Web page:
About the Book
What Would Madame Defarge Knit?: Creations Inspired By Classic Characters, edited by Heather Ordover, offers 21 patterns and accompanying essays, with something for everyone, including 4 crocheted patterns, detailed directions for two types of dyeing, and even directions for light-up pattern pieces using e-textiles.
Jen Minnis, who created all the art for the book, also contributed a one-of-a-kind project that will allow you to make a Peter Pan-themed shadow puppet theatre at home.
WWMDfK? is unusual in a number of ways. First, the book has its own website, which will contain live links to additional material that can't be contained in a print book, such as video tutorials, additional images, and more. Second, the designers and contributors will be earning royalties from every sale, Ìünot a single, low, one-time-only payment for their work. And third, by designing the book as a black-and-white Victorian era pastiche, complete with "woodcuts" and hand-drawn illustrations, we've kept production costs down, which means a lower price for you and better royalties for the contributors.
We're all very proud of Madame, and we can't wait to share her with you.
Just the Facts
This book is available in both print and digital format. Please note that the digital format is listed separately. You will receive a PDF download of the book with your print purchase.
Meet the Author
Editor Heather Ordover is also the host of the popular podcast CraftLit. The second and third books in this series, What (else) Would Madame Defarge Knit? and Defarge Does Shakespeare are also available from Cooperative Press. Further volumes are in the works.
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Not since I picked up a copy of Elizabeth Zimmermann's Knitter's Almanac have I enjoyed reading a knitting book so much. This is not just a set of patterns with instructions. Each pattern is accompanied by a description of the inspiration for the project. I'm already adding books to my "to-read" list after seeing the inspired projects in this book. I like that this is a book I can sit down and read even if I don't have time to work on a project from it. Carrie S. Bradfield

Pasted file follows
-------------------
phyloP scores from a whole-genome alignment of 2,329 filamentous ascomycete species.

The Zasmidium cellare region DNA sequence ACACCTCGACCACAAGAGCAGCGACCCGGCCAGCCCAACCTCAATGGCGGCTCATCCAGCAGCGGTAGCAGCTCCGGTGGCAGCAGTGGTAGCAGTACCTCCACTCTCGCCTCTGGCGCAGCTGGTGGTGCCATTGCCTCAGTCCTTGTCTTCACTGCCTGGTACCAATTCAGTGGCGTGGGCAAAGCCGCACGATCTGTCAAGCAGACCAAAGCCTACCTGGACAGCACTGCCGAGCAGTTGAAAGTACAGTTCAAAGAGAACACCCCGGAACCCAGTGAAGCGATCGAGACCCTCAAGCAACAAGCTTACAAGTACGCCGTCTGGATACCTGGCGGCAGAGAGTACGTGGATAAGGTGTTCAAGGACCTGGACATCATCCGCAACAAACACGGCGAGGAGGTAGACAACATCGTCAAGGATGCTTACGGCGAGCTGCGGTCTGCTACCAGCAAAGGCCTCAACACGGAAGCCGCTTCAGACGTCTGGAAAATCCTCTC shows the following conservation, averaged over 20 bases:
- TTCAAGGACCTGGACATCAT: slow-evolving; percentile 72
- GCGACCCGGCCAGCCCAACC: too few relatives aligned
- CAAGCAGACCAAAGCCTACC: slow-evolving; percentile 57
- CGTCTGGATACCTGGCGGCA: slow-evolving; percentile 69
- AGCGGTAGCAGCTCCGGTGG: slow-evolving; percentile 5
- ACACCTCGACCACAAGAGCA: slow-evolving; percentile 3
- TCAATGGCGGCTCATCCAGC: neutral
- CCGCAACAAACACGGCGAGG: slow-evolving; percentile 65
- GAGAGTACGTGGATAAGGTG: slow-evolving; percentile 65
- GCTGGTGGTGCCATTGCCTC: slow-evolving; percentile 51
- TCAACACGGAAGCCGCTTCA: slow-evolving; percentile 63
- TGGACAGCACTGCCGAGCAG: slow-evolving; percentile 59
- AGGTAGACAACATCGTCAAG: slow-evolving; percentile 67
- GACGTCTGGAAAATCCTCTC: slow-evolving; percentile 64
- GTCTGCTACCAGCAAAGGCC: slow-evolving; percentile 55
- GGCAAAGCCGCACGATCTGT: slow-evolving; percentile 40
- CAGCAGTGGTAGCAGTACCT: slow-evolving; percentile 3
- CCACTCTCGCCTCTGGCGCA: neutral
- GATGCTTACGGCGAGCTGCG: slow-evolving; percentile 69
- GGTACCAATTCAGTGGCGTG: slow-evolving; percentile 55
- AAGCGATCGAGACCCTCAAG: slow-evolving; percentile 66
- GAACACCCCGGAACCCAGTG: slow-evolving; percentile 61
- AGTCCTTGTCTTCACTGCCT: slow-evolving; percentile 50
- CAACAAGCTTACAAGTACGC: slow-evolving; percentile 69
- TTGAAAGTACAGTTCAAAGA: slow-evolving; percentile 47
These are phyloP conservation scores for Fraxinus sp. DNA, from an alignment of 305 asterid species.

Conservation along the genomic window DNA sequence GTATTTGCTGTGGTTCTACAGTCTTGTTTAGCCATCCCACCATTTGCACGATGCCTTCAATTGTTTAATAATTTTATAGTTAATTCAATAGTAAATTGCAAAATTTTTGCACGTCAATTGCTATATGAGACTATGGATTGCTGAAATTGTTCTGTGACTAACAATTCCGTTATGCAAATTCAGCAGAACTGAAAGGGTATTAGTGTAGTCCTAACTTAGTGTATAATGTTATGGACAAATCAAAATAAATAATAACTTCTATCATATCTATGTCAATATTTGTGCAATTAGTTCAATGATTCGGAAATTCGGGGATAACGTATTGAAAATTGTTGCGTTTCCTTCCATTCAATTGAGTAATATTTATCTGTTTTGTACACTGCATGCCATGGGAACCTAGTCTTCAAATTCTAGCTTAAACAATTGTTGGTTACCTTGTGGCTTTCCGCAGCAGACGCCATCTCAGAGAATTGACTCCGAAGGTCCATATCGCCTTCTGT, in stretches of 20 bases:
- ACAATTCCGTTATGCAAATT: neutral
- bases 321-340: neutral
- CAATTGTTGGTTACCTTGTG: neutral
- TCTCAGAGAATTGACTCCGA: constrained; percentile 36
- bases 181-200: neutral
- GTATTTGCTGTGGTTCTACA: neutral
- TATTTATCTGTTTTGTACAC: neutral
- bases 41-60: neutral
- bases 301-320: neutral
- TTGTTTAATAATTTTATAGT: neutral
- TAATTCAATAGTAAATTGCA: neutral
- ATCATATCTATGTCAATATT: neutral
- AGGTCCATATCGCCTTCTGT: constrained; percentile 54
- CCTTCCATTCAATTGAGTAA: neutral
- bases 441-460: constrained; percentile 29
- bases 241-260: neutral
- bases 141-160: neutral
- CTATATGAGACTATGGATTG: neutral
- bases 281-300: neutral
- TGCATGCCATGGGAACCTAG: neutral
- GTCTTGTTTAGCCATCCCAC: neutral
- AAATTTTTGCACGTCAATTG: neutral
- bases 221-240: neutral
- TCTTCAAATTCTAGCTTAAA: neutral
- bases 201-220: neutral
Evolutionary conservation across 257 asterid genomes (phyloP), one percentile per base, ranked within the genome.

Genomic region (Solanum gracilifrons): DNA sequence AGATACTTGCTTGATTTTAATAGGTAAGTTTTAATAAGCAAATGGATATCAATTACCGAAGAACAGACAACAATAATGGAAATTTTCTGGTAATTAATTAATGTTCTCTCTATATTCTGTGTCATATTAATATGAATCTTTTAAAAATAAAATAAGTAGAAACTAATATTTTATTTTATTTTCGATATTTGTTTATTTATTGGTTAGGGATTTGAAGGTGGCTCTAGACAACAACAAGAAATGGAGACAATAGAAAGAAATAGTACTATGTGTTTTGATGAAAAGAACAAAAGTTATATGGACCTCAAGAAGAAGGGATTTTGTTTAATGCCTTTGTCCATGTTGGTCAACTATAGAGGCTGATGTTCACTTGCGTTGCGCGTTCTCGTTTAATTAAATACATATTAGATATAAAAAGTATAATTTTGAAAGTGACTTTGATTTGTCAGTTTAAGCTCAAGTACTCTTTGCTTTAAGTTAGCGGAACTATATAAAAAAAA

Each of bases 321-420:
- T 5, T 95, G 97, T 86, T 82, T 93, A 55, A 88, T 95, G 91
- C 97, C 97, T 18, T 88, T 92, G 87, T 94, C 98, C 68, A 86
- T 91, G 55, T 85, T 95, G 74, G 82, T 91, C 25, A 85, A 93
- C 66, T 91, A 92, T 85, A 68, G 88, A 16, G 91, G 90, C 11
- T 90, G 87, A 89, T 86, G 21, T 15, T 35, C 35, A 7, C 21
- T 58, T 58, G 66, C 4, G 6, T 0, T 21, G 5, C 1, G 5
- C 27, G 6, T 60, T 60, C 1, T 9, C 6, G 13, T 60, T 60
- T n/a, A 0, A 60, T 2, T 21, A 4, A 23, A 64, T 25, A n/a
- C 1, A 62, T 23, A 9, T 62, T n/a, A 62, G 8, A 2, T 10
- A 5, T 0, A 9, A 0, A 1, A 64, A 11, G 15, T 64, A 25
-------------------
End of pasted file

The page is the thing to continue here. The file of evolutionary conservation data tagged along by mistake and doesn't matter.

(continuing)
It's is a set of essays reflecting on classic literature. It's a knitting pattern book. Perhaps surprisingly, it functions beautifully as both. It takes a special group of book-loving knitters to latch onto A Tale of Two Cities and ask, "Just what was Madame Defarge knitting? Is there a pattern? Let's make one!" What makes the book work ultimately is that editor and writer Heather Ordover pulls it all together and imbues it with the joy of curiosity, discovery, and whimsy Highly recommend. Julie D.
Yes Virginia, there is a Santa Claus, because this is a book of knitting patterns inspired by classic literature. We have a cap for the Ancient Mariner, a mobius hood for the mad woman in the attic, and (knitting project of all knitting projects) Madame Defarge's revolutionary shroud, encoded with secret messages. To state the obvious, this is a seriously cool book of patterns one providing some much-needed inspiration for me to move beyond my namby pamby beginner knits toward the world of knitting charts, lace, cables, and secret codes. WWMDFK is more than a collection of knitting patterns, though. It's also a book of essays, as knitters contemplate the role of loneliness in Frankenstein, the binary opposition of good and evil in Dr. Jekyll and Mr. Hyde, and the revolutionary-inspired blood-lust of Madame Defarge herself. So this book is for the bookish, to help feed our text-inspired fiber-lust. The best of times, yes. Kathryn, Goodreads review